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Spokane

Council OKs Anthony’s bid

Tue., Oct. 30, 2012, midnight

City approves $3.9 million sale to restaurant

Anthony’s has been sold to Anthony’s.

The Spokane City Council voted 4-3 Monday afternoon to award the city-owned restaurant property overlooking the Spokane Falls to Bellevue-based Mad Anthony’s Restaurants for $3.9 million. That’s the same company that leases the building for its Anthony’s seafood restaurant.

Selling the parcel hasn’t been controversial; the council earlier this year unanimously voted to accept bids. But some council members thought the second-highest offer deserved more consideration.

Budd Gould, founder and co-owner of Mad Anthony’s, said he was relieved that the sale is completed and that the restaurant’s 80 employees won’t have to look for new jobs.

“We looked at it as preserving a successful business,” said Gould, who lives in Kirkland and attended Monday’s meeting.

Mad Anthony’s has leased the building at 520 N. Post Street from the city for $10,000 a month since 2004.

The restaurant chain owns 27 restaurants. Most are in Washington.

Spokane Mayor David Condon unveiled plans earlier this year to sell unneeded property. The Anthony’s site is most likely the highest-profile of the parcels to be sold.

Lawrence Stone submitted the second-highest bid – a $3.6 million offer as part of a plan to combine the restaurant building with the adjacent former YWCA property, which he bought in 2010, into a commercial and residential development.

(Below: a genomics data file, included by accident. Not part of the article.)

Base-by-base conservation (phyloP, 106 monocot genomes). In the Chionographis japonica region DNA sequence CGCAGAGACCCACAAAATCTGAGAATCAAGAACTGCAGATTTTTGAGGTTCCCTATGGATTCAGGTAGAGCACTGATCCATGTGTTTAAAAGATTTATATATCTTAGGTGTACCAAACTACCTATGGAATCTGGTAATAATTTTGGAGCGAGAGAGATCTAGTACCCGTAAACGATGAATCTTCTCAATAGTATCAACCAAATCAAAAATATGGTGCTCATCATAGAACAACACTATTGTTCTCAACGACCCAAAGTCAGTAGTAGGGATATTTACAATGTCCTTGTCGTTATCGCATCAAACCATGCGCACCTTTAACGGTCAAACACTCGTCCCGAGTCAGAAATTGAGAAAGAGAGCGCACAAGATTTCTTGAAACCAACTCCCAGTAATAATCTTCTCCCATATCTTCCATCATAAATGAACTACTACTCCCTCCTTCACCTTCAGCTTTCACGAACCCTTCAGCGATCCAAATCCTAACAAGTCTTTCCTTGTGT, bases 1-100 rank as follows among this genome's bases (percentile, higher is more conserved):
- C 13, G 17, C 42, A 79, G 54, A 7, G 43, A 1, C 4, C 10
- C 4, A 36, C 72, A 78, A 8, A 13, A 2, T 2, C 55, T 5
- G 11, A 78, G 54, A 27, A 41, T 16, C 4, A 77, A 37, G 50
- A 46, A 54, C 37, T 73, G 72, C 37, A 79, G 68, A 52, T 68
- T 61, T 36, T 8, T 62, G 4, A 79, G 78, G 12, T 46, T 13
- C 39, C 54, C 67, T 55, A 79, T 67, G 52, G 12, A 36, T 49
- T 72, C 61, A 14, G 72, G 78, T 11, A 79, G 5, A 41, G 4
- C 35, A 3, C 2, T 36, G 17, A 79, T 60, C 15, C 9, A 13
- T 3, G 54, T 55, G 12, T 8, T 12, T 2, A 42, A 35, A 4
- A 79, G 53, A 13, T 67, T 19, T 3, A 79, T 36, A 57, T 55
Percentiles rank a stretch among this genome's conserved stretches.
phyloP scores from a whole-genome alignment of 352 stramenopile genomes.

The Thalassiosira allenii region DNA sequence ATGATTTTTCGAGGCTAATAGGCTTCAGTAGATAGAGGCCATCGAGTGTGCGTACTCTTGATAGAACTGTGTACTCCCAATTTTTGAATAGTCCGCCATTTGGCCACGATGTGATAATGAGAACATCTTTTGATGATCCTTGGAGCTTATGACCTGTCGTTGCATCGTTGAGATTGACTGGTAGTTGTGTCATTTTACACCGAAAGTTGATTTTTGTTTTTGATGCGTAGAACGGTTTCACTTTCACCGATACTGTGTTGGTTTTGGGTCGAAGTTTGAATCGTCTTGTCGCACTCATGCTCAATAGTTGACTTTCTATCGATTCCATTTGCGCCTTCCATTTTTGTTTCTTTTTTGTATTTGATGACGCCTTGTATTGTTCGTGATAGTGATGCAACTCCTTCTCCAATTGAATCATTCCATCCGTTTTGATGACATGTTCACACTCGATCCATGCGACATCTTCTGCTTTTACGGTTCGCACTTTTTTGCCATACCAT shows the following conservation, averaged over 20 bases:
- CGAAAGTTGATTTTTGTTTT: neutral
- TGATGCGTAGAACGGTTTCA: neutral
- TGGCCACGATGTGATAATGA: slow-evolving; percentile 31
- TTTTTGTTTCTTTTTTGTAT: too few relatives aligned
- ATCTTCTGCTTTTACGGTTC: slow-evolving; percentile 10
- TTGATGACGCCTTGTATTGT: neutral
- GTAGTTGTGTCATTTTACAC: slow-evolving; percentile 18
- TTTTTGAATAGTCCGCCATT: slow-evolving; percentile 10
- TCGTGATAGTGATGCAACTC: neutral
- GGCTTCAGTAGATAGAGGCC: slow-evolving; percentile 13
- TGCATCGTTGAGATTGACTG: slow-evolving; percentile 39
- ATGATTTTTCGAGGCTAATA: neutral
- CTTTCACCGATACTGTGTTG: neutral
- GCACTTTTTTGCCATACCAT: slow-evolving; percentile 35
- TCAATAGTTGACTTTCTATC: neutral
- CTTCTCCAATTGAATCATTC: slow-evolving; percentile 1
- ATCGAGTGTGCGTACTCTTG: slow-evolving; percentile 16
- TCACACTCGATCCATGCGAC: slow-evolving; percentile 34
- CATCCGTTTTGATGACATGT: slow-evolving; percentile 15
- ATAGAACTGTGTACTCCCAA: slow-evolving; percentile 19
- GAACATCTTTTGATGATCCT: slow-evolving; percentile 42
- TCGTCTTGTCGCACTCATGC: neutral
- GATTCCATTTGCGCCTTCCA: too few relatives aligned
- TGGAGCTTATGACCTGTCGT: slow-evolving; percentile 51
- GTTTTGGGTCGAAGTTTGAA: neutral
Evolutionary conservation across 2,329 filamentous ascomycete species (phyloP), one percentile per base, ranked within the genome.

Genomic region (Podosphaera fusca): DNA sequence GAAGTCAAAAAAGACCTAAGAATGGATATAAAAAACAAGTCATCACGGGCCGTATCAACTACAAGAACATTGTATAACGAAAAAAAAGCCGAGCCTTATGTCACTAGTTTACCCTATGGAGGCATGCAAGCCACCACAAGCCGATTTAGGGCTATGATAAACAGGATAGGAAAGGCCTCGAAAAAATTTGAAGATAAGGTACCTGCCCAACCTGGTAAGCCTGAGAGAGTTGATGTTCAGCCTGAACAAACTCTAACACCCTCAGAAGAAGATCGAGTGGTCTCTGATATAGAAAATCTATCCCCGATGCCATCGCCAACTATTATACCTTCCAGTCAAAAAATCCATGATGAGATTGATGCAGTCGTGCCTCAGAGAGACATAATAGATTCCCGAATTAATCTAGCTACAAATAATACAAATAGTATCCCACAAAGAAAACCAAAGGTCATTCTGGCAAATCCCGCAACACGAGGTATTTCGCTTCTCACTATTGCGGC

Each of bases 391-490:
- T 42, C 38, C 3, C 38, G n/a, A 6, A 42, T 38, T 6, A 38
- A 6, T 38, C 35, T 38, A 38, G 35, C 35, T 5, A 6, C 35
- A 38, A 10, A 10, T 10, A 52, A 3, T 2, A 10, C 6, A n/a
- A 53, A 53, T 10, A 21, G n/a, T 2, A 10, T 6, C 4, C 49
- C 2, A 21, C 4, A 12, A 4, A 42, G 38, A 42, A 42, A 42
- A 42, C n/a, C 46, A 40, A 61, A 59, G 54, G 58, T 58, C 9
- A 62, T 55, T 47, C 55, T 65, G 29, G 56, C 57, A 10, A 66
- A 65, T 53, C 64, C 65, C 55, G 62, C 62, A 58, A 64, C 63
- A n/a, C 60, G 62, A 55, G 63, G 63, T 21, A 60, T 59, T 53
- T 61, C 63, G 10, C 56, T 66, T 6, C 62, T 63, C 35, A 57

Stone owns SCAFCO, a Spokane-based manufacturer of silos and steel studs that is poised to open operations at the former Playfair property in East Spokane.

Councilman Jon Snyder said the property represents one of the last major opportunities for a substantial development on the shores of Spokane Falls.

“I guess I couldn’t figure out why we couldn’t slow this down,” Snyder said.

Council President Ben Stuckart criticized the administration for not completing an in-depth analysis previous to recommending that the council choose Anthony’s.

Jan Quintrall, Spokane’s business and developer services director, said Mad Anthony’s was the preferred choice because the firm bid higher and had a complete plan. Stone’s bid, she said, didn’t have many specifics.

She said the administration will work to include the council in more of the bidding processes in future property sales.

Supporters of the decision said selling to Anthony’s doesn’t rule out a larger development project in the future.

“This decision doesn’t prevent Mr. Stone from working with Anthony’s,” said Councilman Mike Allen.

The city purchased the land in the 1990s with a federal grant to make room for a Spokane River bridge that was never built.

About $3 million of the sale will go to the city’s arterial street fund.



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